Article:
Essay | Things That Were Cool

Oh, man, after you read this, you aren't going to be my friend anymore.

First, I think I need to explain a little bit about professional wrestling.

Back in the early 1990s, my cousins got me into watching WWF pro-wrestling. We had toys, we watched tapes, we talked, and, yes, threw each other around the room. As with most kids our age, pro-wrestling was one of the things. It was WWF and Power Rangers and Ninja Turtles and it was all a sparkling, shimmering spectacle to young eyes.

Now, those other things I listed still have a modicum of respect among fans as they get older. At some point, there's this weird retrospective part of the brain that starts to mythologize what we liked in our childhood. Transformers and GI Joe are prime examples - we liked them as children and then we liked them as adults. Nostalgia makes things that were uncool, cool again.

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Essay | We Had Courts

It's hard to tell now, but basketball used to be a defining part of my life. When I was a child, it was more than just a hobby and sport of choice, but my goal in life. Back when Michael Jordan and the Chicago Bulls defined the league, when Dennis Rodman was more than just obscure pop culture trivia, when Nick Van Exel was the coolest guy on the Lakers. Today, it's a faint lingering taste. It's a source of brief nostalgia.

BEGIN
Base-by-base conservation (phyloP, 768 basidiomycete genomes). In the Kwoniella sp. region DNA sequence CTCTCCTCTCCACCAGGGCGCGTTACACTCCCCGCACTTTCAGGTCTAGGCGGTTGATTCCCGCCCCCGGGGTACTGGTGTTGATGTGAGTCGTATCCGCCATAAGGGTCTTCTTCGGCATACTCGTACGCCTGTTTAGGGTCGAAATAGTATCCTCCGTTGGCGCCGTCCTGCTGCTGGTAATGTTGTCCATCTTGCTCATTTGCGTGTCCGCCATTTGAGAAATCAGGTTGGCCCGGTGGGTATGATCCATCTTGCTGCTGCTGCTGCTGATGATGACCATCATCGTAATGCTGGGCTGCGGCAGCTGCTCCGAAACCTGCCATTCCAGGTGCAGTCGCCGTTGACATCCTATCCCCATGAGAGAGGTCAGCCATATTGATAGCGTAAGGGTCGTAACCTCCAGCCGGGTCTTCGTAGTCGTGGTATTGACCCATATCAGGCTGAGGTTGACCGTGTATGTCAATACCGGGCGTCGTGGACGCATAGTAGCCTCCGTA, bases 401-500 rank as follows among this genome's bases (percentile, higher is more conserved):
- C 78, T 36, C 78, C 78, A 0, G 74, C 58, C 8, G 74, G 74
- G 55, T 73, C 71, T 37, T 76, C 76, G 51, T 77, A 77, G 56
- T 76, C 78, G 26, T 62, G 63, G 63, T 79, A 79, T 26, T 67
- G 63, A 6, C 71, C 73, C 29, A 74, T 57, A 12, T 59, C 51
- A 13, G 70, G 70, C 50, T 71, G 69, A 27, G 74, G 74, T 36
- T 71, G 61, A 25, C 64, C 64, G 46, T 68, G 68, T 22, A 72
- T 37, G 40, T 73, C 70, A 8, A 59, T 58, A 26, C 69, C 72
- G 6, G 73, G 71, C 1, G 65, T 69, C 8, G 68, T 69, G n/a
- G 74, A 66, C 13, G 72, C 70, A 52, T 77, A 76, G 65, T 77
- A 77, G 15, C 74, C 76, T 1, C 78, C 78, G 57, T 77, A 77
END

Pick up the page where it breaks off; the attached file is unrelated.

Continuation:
Charles Barkley, Dennis Scott, Shawn Kemp, Grant Hill, Tony Kukoc, David Robinson: these guys were my NBA. They was my cast of characters that I had grown to know from stats on the back of Upper Deck trading cards and blurbs in SLAM magazine. Now, these guys are either all retired as color commentators or analysts. A few are still playing, but as backups to backups, veterans with limited minutes in free agent limbo whose sole purpose is provide mentorship or act as maturing influences on the locker room.

The prime example of this fall was Penny Hardaway, who could be described as my basketball idol. I had the shoes, jersey, even sent him a letter (all I got back was an application for his fan club.) It's not uncommon: Penny Hardaway's work with Nike & Chris Rock on the Li'l Penny shoe commercials made him a household name and a piece of 90's pop culture. It endeared him as the cool new star that young kids could latch onto, many of which still latch onto today. It's a rare quality for sports stars: not just a following, but a cult following.

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